Thursday, September 18, 2008

Palisades Dam & Reservoir

A favorite fishing hole for avid fishermen like my husband is Palisades Reservoir. Years ago, this same reservoir was a major landmark that my siblings and I watched for eagerly whenever we traveled to our grandparents' home in Wyoming. It meant we were about half-way to our destination. We were always amazed by the size of this reservoir, which reaches up into the Alpine, Wyoming area when the spring run-off is impressive. (This reservoir begins about 55 miles southeast of Idaho Falls, Idaho and is located on the south fork of Snake River. Most of it is in Idaho territory.)

To keep us entertained as we traveled around the reservoir, our mother would remind us that her father had helped build this dam in the 1950's. My grandfather made $400.00 a month while working on this dam project. (Okay, bad pun, but I digress.) ;) This dam\reservior provides water for irrigation and electrical power for the valley below. Mom would do her best to share this kind of important information. It inspired stimulating conversation:

"That's my mountain."
"It is not!"
"It is, too."
"I saw it first."
"Oh, yeah, well your mountain is ugly and stupid. I like that one over there."

And so on . . . =) There were always plenty of mountains surrounding the reservoir to argue over. I'm sure our mother was pleased when we finally tired of that and stared out at the beautiful water instead. ;)

"I saw a fish jump."

"Did not."
"Did, too."
"Oh, yeah, well that's a stupid fish. It's letting everyone know where it is."

The years have flown by since those intellectual discussions. Soon, I was driving my own three sons past the Palisades Reservoir, usually on our annual Memorial Day Jaunt. Their conversations usually went something like this:

"Kris is ignoring me. He's listening to his CD's."
"I'd rather listen to music than you."
(Brief silence)
"Ow! Derek punched me."
"Did not!"
"Did, too."
"Gross! Devin threw up."

Our youngest son did have an extremely challenging time with motion sickness. I quickly learned the importance of drugging him before each trip with Dramamine. It also helped to let him walk around in the fresh air. Sometimes we would pull over as we traveled around Palisades to give everyone a chance to get some fresh air and to stretch and walk around. In the fine tradition of my mother, I would attempt to educate my children:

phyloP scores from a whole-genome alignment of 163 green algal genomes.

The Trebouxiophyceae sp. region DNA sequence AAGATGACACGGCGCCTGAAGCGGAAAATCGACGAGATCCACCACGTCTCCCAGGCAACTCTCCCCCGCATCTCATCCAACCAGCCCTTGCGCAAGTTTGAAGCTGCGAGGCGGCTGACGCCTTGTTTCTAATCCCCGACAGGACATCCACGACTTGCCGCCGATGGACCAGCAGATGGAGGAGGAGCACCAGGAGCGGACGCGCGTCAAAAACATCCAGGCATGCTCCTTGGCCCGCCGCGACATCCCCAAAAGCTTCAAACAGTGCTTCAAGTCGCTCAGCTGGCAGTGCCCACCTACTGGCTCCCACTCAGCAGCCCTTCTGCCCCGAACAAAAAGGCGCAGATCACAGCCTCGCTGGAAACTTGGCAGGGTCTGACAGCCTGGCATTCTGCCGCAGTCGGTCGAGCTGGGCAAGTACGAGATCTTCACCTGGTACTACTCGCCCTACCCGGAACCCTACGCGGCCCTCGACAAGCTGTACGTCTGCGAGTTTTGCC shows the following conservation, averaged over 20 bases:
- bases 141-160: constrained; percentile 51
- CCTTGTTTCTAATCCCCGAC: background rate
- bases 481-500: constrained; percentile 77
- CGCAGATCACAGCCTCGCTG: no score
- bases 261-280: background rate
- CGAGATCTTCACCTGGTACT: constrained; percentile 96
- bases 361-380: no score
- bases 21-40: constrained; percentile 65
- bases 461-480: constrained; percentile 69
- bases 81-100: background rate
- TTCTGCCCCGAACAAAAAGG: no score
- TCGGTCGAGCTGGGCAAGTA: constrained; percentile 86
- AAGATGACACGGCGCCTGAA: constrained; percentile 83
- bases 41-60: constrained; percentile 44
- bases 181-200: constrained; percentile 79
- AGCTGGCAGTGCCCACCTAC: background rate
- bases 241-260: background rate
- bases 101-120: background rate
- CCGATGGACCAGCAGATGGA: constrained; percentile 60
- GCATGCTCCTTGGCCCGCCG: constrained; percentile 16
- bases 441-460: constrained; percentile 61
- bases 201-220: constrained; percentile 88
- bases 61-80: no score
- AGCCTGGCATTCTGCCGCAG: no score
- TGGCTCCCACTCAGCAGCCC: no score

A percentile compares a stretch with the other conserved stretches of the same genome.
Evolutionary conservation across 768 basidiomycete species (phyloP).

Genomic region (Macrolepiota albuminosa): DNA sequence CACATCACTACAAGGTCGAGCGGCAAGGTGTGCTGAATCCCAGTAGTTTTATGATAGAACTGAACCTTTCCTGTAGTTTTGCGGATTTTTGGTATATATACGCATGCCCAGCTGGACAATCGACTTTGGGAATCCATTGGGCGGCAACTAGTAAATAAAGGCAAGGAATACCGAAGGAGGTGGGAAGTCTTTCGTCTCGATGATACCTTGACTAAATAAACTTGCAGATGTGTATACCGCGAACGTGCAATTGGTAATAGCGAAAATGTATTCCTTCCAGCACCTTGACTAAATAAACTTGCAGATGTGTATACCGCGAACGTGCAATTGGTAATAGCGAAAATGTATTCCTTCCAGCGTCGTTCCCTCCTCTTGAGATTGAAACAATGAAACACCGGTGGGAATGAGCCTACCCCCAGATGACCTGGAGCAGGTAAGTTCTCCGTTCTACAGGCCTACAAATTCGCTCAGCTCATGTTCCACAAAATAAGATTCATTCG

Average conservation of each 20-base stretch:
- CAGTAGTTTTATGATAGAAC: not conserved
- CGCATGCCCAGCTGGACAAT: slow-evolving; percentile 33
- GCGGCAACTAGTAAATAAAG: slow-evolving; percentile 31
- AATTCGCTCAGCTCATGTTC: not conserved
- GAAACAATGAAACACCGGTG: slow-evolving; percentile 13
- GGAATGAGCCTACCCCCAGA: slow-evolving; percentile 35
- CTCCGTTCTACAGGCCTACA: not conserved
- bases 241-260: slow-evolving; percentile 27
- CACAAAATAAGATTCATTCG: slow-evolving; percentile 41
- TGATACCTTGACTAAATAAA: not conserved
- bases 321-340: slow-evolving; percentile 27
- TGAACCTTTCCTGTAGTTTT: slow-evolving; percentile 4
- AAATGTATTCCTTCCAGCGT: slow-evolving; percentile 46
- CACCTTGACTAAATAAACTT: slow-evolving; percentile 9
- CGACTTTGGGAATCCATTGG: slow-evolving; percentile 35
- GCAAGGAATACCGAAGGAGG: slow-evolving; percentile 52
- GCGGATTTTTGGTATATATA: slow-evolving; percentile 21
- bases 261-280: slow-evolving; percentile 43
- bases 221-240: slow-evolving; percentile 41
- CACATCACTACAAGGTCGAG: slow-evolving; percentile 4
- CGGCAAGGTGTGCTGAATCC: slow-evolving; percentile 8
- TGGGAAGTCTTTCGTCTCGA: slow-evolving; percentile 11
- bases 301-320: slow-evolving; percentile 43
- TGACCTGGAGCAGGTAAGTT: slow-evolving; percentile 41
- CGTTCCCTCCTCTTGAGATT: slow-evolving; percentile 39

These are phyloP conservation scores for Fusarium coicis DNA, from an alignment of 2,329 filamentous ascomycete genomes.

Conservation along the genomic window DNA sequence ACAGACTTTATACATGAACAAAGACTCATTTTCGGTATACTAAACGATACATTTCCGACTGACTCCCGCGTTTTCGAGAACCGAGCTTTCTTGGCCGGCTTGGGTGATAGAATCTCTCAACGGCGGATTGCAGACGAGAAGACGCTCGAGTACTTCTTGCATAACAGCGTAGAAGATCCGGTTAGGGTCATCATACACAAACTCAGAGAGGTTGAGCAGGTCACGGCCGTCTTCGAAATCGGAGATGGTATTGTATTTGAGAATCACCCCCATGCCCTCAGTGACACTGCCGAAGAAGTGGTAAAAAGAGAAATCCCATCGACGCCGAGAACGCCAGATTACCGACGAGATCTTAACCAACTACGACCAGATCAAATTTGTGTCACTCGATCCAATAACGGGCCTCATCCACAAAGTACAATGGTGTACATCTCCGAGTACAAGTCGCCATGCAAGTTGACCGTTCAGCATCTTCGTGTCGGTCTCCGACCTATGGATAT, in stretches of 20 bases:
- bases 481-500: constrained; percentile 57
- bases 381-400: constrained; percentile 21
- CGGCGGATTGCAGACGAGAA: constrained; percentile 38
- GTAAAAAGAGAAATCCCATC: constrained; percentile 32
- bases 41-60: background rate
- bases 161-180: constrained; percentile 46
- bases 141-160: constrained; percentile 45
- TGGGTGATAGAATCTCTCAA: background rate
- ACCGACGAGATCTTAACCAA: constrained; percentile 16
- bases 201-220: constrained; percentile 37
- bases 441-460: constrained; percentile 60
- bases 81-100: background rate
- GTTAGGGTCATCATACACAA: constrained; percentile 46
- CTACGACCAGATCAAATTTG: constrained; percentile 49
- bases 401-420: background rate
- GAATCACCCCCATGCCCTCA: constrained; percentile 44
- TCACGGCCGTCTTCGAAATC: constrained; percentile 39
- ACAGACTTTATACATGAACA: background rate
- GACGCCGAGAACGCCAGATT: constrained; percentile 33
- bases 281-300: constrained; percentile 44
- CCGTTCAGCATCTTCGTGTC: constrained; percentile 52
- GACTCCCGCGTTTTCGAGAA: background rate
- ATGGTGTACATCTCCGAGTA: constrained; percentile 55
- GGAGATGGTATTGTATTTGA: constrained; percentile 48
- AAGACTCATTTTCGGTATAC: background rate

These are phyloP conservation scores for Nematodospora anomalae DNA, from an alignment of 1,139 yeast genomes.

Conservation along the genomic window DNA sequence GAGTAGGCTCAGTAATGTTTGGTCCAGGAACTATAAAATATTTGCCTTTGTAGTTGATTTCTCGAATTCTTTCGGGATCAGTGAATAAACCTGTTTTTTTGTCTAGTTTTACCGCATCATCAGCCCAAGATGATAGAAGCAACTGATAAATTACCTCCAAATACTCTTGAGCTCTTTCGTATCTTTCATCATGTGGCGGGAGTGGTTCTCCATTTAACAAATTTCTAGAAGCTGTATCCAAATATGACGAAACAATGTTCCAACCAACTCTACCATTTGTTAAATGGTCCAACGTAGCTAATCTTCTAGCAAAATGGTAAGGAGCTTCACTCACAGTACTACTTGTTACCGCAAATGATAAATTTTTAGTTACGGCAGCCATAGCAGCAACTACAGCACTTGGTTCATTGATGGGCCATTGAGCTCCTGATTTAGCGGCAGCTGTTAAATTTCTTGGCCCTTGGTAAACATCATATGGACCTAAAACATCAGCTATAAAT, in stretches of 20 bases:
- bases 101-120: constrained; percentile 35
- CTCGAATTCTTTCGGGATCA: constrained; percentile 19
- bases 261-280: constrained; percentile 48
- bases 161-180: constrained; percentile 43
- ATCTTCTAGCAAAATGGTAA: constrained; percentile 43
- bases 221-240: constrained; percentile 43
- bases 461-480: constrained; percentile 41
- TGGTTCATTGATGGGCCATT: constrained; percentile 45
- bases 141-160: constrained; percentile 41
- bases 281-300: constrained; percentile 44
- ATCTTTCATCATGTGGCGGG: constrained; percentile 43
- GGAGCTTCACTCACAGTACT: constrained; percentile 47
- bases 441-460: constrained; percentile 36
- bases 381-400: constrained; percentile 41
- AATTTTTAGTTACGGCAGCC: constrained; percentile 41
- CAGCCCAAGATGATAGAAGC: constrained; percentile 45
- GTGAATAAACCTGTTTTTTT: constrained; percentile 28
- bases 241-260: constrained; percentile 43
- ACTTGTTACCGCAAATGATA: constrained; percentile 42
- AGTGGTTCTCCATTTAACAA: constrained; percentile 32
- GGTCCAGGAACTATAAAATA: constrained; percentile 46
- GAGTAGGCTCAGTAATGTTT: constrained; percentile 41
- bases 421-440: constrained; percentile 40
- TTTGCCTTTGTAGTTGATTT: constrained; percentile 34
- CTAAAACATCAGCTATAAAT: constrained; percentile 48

"Sons, your great-grandfather helped build this dam---"
"Gasp! Mommy swore!"
"I did not. I'm trying to tell you that years ago this reservoir didn't exist. My grandfather helped to build it---"
"Like with Legos?"

"No, she means with tinker toys." (Snicker, snicker, laugh, guffaw.)

I usually gave up about then, and loaded everyone back up in the car to continue with the journey. Periodically, I would point out other interesting items of historical family significance as we continued driving around the large reservoir. (It is approximately 70 miles in circumference.)

"That's where our family used to camp for the annual Sibbett Reunion," I would say, pointing to the Alpine Campground near the Wyoming border. "One year when I was about ten, our family was in a car accident right there, when my dad pulled out in front of a car. There used to be a large, wooden sign that hampered the vision for those who were trying to leave the campground. They moved that sign because of our accident."
"Cool! You were in a wreck. Did you die?"
"Yes, that's why we're having this conversation."
"Were you hurt?"
"Yes," I began.

"Neat! Was there blood?"
"No . . . well, yes, but not my blood. One of the women in the other car cut her forehead."
"Cool! Could you see her brains?"

About then I would change the subject. "Over on the other side of the road is the 4-H camp where I spent one week the summer I was about nine or ten. We had a lot of fun and on the last night, there was a live band. It was the first time I ever danced with a boy."
"Was it Daddy?"
"No. I didn't know your father when I was a little girl."
"You danced with another guy?"
"I'm tellin' Dad!"

Can you tell we never lacked for entertainment during those trips? =) There were other times when we would drive to Palisades. Usually it was for a picnic (there are 5 picnic areas around this reservoir), or to fish along the banks or boat docks, or to camp. (There are 6 campgrounds located in the surrounding area.) We always had a lot of fun. It is still one of my favorite landmarks. Not only is it a beautiful area, but I feel a tiny bond with this creation. After all, my grandfather helped to build it---and it's still standing. That's got to count for something. ;)

Return to the Neighborhood


Jewel's Gems said...

I enjoyed your blog, Cheri. And thanks so much for linking me to ya.
And I just went back through past comments and saw that you left one for me for a blog award. I'm so sorry I didn't see that. Yes, I'm a ditz from time to time:o)
Thank you.

Cheri J. Crane said...

Hi Jewel. =) Thanks for stopping by, and you're very welcome.

Dannyel Crane said...

This was great! I could picture this actually taking place.

Cheri J. Crane said...

Dannyel, that's because these conversations really happened. ;)